maddad: you say "A light year is a measure of distance as opposed to time. It is the distance that light traveles in one year. If the object is 15 x 109 lightyears away, then by definition it must have taken that light 15 x 109 years to reach us. "<br /><br />Yes I understand that. My original question was - if something got 15B light years away from us in 15B years (it's 15B years younger than us) then it must be traveling away from us at the speed of light.<br /><br />Then a poster said that inflation tells us that soon after the BB things arranged themselves in an unknown manner all over the universe.<br /><br />So, now, if we measure how far something is from us how can we say anything about its age. We don't know what happened when everything moved around during inflation. I sounds like we have an unknown variable - so how can we solve the equation?<br /><br />That's my confusion. What data do astronomers use to calculate the age of those distant objects? You just see an anouncement like "using the Hubble space telecsope, astronomers have seen an object 14B light years away from Earth so it must be 14B years younger than our little part of the universe".

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##### Guest
Ah I think I see your problem. Close distances are measured by parallax & then something else & then Cepheid stars. Sorry don't really know about this but Saiph, I think, did a topic on this before the big crash. So you see if you know the distance & the speed of light C, <i>said</i> to be a constant & seems true locally unless space is bent, then the age is known.<br />Age = distance/C but doesn't mean the object <i>still</i> exists but <i>when</i> it existed

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#### alkalin

##### Guest
Astronomers ignore inflation in the type of question you have asked. They use the red shift value in determining distance. If something has a red shift value of , say 2, they know it has a corresponding distance based on the Doppler principle. Again, inflation is not considered in this, and the older more traditional ideas of pure expansion are used instead.<br /><br />In some respects, inflation is not a very logical idea, so maybe this is why it is ignored. Yet it is absolutely needed to put objects in the universe where we see them. If you think about it, this is what we see: “edge’ of universe 15 BLYs in one direction, as it was 15Billion years ago, “edge’ of universe 15 BLYs in opposite direction, as it was 15 Billion years ago, and our local universe that has been right here for 15 Billion years. How can you explain this without some sort of inflation notion???? Only part of this scenario might be explainable with relativity field equations that can be used to describe curvature of space/time.<br /><br />Cepheids cannot be used in great distances such as this because we cannot see individual stars in very distant galaxies. But we can measure a galaxies red shift and get relative brightness data from them to get distance.<br />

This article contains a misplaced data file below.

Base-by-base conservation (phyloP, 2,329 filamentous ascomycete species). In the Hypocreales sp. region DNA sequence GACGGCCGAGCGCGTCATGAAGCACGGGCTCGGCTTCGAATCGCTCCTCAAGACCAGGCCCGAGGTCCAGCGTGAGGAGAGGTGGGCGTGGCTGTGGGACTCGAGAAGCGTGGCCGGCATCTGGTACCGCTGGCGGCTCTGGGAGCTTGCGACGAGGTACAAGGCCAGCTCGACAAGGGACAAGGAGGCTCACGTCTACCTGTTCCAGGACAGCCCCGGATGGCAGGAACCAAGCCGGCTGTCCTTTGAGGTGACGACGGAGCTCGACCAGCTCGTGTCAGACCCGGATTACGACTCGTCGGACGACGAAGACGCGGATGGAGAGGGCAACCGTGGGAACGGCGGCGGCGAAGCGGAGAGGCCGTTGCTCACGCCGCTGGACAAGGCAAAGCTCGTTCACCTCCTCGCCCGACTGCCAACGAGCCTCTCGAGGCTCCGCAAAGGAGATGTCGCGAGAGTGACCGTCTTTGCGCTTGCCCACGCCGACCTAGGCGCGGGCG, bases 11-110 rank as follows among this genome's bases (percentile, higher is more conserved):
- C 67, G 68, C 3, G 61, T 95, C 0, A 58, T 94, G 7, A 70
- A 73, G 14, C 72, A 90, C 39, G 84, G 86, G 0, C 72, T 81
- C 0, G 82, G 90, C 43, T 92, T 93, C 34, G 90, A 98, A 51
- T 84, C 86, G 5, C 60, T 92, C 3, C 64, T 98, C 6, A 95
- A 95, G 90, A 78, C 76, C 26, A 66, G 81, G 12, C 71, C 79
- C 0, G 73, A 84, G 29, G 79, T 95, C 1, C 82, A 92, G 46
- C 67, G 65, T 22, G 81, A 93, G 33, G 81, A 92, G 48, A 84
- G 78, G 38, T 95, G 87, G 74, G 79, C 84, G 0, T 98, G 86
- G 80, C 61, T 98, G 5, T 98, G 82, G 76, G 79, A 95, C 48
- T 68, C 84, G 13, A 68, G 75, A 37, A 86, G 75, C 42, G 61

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#### alkalin

##### Guest
In regards to the universe’s age, this is based on expansion ideas that came from early attempts astronomers made to understand why there was a red shift seen in very distant galaxies. When the ideas behind the Doppler rational became popular, then came also the idea that we could determine the age of the universe simply based on Doppler, since Doppler is a rate of separation that can be measured between distant galaxies. So now the universe is calculated based on these notions to be about 13.7 billion years old, because that is when everything in the universe had to be in a very small location.<br /><br />There are other constants such as distance scales that are being refined however.<br /><br />But we do not see this type of actual universe when we look at it as I’ve previously stated. We see a universe that is spherical in shape and has a diameter of 27.4 billion LYs for an age of objects of 13.7 billion years. So this is the reason cosmologists have delved in the theoretical or magical math, to try to salvage the notion of expansion due to a Doppler caused red shift.<br /><br />I’m not much of a fan of some of the notions they have come up with, especially inflation. My preference for a universe model is morphed steady state, and depends on a different cause for the red shift.<br />